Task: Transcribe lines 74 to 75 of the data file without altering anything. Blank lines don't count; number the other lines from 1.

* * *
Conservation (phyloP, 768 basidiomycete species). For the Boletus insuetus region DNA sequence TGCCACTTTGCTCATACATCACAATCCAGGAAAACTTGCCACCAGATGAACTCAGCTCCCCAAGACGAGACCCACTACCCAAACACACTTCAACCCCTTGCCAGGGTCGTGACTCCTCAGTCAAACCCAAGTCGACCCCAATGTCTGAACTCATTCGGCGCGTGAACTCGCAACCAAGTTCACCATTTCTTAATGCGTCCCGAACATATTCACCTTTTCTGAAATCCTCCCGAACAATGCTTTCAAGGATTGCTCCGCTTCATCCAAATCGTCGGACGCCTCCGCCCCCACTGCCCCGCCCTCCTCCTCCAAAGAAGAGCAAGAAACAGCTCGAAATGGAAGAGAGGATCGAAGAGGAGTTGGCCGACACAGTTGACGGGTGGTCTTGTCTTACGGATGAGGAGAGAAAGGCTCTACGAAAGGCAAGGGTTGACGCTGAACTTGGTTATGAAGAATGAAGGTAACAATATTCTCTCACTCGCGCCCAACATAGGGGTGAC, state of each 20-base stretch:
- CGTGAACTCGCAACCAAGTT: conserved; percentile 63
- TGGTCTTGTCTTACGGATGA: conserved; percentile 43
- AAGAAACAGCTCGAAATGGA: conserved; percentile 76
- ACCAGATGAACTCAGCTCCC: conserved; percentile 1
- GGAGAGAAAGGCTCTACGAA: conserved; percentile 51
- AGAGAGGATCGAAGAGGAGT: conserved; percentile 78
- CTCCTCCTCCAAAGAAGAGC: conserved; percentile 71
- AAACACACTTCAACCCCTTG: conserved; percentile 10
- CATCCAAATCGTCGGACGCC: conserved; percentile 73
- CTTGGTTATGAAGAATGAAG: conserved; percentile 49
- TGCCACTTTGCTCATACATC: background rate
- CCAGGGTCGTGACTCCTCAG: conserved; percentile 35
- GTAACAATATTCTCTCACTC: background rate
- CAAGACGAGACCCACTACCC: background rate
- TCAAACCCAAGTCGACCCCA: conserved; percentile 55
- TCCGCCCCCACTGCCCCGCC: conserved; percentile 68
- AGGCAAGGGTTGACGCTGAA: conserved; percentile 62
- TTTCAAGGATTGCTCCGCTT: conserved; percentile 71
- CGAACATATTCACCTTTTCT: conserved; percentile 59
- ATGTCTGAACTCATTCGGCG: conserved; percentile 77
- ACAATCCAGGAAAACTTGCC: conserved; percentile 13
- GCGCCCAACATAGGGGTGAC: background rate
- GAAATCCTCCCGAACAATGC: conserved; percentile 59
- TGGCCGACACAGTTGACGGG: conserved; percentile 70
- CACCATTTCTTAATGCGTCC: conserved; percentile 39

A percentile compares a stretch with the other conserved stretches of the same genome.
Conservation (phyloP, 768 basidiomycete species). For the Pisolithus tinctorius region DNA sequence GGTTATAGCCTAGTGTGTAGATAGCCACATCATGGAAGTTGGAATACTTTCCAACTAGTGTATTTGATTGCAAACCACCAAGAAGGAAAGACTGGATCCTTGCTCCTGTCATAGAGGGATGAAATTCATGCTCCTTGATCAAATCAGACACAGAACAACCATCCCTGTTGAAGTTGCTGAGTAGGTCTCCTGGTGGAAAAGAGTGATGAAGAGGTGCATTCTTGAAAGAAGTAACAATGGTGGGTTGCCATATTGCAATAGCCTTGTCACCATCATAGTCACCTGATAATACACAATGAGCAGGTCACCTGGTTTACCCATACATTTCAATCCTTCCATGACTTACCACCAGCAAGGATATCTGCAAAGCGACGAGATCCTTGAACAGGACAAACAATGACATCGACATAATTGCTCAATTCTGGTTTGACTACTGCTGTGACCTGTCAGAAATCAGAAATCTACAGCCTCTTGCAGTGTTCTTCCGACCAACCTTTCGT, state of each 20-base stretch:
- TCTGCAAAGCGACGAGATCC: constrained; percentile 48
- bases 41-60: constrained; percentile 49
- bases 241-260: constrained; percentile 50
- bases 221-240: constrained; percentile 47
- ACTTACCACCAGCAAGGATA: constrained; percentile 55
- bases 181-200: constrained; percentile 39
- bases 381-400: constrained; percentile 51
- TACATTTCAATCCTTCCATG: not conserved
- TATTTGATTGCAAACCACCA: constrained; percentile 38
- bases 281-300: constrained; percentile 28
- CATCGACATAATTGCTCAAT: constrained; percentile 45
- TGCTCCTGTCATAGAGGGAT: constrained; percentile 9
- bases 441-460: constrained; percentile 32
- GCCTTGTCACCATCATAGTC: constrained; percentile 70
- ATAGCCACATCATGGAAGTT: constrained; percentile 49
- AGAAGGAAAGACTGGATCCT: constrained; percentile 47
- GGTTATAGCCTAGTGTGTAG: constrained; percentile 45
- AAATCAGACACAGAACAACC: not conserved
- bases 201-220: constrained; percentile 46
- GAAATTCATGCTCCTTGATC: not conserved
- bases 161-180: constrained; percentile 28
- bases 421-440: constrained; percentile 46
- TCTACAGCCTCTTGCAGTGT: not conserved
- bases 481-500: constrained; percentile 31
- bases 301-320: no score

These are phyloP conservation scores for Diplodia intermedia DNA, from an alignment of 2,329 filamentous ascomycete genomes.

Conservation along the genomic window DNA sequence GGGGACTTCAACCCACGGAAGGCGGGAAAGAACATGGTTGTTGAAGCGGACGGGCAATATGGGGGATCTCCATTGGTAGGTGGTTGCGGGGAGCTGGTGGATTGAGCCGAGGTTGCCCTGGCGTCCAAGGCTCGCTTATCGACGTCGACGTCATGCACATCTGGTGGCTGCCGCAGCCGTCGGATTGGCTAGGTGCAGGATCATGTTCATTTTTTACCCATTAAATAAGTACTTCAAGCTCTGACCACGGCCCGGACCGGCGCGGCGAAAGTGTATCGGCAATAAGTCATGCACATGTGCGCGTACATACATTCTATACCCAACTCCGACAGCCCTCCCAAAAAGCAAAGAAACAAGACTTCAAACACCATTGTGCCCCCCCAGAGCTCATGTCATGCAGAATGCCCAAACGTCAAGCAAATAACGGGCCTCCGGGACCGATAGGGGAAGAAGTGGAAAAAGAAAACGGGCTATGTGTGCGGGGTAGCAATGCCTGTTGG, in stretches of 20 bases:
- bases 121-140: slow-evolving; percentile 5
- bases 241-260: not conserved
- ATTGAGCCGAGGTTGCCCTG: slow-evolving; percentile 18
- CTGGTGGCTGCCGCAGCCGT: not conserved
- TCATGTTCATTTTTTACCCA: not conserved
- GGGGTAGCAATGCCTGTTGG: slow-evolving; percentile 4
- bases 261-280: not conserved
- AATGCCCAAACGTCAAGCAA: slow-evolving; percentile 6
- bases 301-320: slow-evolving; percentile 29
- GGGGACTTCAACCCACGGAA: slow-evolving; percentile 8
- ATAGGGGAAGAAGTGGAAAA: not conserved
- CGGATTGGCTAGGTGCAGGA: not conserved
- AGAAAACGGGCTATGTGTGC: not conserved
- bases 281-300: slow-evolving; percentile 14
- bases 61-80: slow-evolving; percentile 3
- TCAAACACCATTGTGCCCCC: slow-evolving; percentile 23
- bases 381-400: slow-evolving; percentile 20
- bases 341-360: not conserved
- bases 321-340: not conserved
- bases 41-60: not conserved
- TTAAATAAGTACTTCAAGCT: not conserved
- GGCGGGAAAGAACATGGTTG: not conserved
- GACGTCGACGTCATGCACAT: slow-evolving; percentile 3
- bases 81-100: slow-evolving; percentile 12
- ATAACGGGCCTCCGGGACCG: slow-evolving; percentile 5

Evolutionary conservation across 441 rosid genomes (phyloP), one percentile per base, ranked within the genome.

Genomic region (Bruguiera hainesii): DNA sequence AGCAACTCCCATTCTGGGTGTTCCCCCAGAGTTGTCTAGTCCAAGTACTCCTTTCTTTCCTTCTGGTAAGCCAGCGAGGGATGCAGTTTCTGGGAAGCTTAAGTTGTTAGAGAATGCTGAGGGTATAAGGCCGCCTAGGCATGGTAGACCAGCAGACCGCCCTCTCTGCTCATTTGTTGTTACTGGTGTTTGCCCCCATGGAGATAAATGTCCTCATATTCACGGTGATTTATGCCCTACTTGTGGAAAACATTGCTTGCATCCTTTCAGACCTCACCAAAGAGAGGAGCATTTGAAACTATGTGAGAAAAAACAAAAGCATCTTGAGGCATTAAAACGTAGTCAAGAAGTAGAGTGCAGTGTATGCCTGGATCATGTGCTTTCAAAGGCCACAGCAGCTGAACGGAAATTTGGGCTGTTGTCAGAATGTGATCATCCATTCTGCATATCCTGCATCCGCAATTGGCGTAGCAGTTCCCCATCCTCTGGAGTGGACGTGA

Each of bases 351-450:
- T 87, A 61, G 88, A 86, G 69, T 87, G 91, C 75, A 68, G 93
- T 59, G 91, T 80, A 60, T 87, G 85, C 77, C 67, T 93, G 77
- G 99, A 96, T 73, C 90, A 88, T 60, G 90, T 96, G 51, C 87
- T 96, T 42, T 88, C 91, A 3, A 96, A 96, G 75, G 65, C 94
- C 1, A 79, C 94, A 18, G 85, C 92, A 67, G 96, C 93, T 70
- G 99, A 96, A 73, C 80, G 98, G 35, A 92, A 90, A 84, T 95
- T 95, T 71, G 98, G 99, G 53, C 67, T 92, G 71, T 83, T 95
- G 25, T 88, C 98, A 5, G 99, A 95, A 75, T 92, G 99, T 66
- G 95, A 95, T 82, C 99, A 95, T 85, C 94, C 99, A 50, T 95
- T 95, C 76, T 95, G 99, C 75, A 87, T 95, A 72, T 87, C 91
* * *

- bases 321-340: not conserved
- bases 41-60: not conserved